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The paradoxes of theological gullibility Ken Perrott Sep 26

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Dr Maarten Boudry

Maarten Boudry is a philosopher I will certainly read more of. His review of Alvin Plantinga‘s book, Where the Conflict Really Lies: Science, Religion, and Naturalism, get’s right to the point – and clearly. Boudry responds to Plantinga’s argument that scientific theories need no more justification than logical possibility:

“But if the bar for rational belief is lowered to mere logical possibility, and the demand for positive evidence dropped, then no holds are barred. Evolution (or gravity, plate tectonics, lightning, for that matter) could as well be directed by space aliens, Zeus or the flying spaghetti monster.”

My feelings exactly. Philosophers like Plantinga should be kept well away from science. “Remarkably,” as Boudry comments, Plantinga’s “entirely gratuitous suggestion has received the support of no less a philosophers than Elliot Sober.” Perhaps scientists have really got to work harder to get through to some philosophers just what the scientific process really is.

Boudry’s review is online at Where the Conflict Lies, Really: Are Science and Theism Best Friends?

I am impressed with Maaten Boudry’s clear thinking and clear writing. But, Jerry Coyne at Evolution is True reveals that Boudry can also write very unclearly and express ideas which are, to say the least, muddled (see A Sokal-style hoax by an anti-religious philosopher). But only as a joke.

Boudry wrote and submitted abstract on sophisticated theology to two theological conferences using an invented name (Robert A. Maundy) and institutional affiliation (College of the Holy Cross). Despite the abstract being a load of old rubbish it was quickly accepted at both conferences.

This brings to mind the Sokal Hoax in which Alan Sokal, a Physics professor at New York University  submitted an article to Social Text, an academic journal of postmodern cultural studies. His paper was ” liberally salted with nonsense, . .   sounded good and . . .  flattered the editors’ ideological preconceptions.” It was a parody on post-modernism and despite being rubbish was published.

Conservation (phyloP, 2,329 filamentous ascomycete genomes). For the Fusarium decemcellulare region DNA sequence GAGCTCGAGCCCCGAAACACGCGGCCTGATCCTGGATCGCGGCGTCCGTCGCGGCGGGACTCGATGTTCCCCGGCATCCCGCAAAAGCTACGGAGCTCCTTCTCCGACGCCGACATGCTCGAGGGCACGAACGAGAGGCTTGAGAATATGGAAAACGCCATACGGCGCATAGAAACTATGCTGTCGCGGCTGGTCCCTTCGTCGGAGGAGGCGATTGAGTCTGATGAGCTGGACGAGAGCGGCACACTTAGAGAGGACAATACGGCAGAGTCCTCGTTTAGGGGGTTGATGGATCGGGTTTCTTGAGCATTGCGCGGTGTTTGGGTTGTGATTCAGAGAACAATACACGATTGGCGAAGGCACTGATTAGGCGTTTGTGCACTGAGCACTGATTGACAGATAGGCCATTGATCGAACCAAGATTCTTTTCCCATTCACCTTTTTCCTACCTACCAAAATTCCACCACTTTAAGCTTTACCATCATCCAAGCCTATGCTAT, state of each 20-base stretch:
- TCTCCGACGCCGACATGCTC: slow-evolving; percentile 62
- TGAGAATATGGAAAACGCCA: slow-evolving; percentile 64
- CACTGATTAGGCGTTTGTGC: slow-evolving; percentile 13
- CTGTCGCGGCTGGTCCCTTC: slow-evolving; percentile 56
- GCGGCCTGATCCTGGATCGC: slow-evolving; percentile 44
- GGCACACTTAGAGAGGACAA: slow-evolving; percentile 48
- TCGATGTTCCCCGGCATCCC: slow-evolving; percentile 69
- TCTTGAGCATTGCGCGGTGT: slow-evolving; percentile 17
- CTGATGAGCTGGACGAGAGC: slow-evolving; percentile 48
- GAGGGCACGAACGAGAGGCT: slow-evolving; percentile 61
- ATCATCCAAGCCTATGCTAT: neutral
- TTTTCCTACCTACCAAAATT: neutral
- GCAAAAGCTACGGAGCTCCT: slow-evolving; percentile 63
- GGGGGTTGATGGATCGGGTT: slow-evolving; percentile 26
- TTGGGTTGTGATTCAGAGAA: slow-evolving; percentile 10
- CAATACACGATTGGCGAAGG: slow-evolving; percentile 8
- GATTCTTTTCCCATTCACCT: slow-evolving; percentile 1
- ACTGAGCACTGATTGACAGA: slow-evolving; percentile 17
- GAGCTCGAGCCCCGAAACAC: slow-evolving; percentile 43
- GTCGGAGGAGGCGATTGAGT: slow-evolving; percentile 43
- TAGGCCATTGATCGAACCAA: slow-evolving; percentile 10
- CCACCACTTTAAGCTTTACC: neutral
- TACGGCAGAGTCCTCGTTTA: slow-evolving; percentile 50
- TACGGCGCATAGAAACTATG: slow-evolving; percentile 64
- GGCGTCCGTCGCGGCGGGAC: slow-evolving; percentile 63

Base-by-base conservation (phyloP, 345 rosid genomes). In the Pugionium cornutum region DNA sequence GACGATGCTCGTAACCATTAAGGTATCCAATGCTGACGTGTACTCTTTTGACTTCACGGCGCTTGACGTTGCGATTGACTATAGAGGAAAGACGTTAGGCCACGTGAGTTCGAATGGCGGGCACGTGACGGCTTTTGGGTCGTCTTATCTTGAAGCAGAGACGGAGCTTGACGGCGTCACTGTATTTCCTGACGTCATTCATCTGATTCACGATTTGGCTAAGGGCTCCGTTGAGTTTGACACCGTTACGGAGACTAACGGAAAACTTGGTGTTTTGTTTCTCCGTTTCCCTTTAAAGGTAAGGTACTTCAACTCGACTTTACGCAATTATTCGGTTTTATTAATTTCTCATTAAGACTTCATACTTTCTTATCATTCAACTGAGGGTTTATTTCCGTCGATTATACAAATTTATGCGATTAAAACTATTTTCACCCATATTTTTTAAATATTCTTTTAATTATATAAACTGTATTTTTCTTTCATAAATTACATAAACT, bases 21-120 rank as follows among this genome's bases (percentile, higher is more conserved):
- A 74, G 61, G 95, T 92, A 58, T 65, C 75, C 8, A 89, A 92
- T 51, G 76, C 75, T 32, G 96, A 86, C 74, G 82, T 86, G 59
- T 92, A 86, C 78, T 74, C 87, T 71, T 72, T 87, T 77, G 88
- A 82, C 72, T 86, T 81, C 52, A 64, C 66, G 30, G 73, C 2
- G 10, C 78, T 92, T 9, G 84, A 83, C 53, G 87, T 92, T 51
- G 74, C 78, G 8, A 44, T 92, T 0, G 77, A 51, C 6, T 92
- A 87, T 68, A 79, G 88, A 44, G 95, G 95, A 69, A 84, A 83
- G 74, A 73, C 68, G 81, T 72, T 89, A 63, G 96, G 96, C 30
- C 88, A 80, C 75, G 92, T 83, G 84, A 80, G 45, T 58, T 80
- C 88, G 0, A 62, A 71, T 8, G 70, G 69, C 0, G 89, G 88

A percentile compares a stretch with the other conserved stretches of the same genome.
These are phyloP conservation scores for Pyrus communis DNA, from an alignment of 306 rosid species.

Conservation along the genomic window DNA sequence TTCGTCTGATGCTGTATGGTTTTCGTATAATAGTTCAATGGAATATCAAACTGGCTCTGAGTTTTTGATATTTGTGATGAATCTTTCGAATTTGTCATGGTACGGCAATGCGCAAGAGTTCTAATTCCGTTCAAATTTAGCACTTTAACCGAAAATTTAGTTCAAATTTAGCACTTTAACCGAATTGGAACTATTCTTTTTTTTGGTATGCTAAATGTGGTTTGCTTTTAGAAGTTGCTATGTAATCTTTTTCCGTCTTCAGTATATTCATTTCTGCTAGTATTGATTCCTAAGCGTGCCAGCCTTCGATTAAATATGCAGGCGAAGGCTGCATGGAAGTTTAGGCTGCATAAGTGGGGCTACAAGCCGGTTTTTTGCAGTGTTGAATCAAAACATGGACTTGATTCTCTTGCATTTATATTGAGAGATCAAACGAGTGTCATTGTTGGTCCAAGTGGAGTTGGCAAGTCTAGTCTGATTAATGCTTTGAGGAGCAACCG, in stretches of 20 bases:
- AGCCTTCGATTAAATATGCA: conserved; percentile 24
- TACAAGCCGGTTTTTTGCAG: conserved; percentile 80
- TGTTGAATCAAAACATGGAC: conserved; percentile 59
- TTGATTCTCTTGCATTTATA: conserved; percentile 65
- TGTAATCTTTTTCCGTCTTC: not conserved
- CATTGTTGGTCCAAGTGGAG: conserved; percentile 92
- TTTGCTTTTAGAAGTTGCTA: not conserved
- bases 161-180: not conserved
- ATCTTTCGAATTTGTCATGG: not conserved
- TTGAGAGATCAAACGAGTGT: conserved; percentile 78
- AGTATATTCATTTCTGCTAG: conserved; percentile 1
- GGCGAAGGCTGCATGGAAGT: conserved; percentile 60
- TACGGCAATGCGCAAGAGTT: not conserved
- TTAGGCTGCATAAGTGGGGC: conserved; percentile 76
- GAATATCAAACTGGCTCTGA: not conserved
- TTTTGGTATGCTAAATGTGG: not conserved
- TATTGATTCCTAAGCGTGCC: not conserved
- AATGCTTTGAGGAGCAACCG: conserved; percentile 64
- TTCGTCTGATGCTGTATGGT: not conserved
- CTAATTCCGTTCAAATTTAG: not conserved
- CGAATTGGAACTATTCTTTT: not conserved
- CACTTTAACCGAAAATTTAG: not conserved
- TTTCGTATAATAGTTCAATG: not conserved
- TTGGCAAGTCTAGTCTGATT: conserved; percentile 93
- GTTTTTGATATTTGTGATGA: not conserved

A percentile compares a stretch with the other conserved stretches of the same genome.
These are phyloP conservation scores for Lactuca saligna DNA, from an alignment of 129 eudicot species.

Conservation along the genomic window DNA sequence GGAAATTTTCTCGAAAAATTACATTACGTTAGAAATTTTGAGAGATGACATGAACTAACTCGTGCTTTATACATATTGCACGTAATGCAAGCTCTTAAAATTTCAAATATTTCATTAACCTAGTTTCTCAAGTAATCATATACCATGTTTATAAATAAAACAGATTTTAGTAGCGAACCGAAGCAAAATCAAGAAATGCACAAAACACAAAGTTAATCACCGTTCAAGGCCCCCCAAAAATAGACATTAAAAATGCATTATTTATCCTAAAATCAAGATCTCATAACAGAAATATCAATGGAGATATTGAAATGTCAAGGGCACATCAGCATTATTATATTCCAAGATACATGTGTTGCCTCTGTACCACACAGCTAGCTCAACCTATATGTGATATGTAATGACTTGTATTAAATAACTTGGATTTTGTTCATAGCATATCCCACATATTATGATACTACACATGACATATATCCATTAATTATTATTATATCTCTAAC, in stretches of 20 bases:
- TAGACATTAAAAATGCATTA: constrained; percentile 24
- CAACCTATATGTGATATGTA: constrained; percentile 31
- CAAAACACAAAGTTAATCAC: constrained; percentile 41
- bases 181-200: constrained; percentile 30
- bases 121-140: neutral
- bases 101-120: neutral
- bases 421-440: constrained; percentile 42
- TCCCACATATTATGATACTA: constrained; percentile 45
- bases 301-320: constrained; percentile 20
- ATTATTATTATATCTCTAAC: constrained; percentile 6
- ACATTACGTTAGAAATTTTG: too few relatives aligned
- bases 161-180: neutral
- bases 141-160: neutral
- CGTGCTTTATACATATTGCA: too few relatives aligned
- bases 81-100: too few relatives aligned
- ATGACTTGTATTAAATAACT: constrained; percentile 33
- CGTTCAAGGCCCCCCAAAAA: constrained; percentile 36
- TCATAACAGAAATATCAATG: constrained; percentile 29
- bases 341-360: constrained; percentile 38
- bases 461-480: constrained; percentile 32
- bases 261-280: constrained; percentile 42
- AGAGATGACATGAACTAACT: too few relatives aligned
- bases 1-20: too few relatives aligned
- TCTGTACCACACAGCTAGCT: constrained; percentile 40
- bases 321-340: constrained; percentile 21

Boudry’s paper is:

The Paradoxes of Darwinian Disorder. Towards an Ontological Reaffirmation of Order and Transcendence.
Robert A. Maundy,  College of the Holy Cross, Reno, Nevada

Jerry has reproduced the abstract in full – go to his blog to read it. It includes little gems like:

“By narrowly focusing on the disorderly state of present-being, or the “incoherence of a primordial multiplicity”, as John Haught put it, Darwinian materialists lose sense of the ultimate order unfolding in the not-yet-being. Contrary to what Dawkins asserts, if we reframe our sense of locatedness of existence within a the space of radical contingency of spiritual destiny, then absolute order reemerges as an ontological possibility.”

And finishes with:

“Creation is the condition of possibility of discourse which, in turn, evokes itself as presenting creation itself. Darwinian discourse is therefore just an emanation of the absolute discourse of dis-order, and not the other way around, as crude materialists such as Dawkins suggest.”

I think Jerry sums it up succinctly when he says:

“I defy you to understand what he’s saying, but of course it appeals to those who, steeped in Sophisticated Theology™, love a lot of big words that say nothing but somehow seem to criticize materialism while affirming the divine. It doesn’t hurt if you diss Dawkins a couple of times, either.

This shows once again the appeal of religious gibberish to the educated believer, and demonstrates that conference organizers either don’t read what they publish, or do read it and think that if it’s opaque then it must be profound.”

Yes, this little trick was probably relatively easy to perpetrate as less care would be taken with acceptance of conference papers than with publication of journal articles. Perhaps there is a challenge there – maybe some devious atheists should write some “Sophisticated Theology™” papers and submit them to the suitable journals.

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Reasonable truth? Ken Perrott Mar 25

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The Reason Rally in Washington DC over the weekend caused a bit of internet debate. A lot of it pretty silly – even hysterical. At times I wonder if dogmatic religionists are getting rattled. This rally was really all about the non-religious “coming out”, standing up, being counted and doing a bit of congressional lobbying in the side. Also there were great speakers and excellent entertainment. But it seems there are some people who wish the non-religious would STFU. Hide in fear.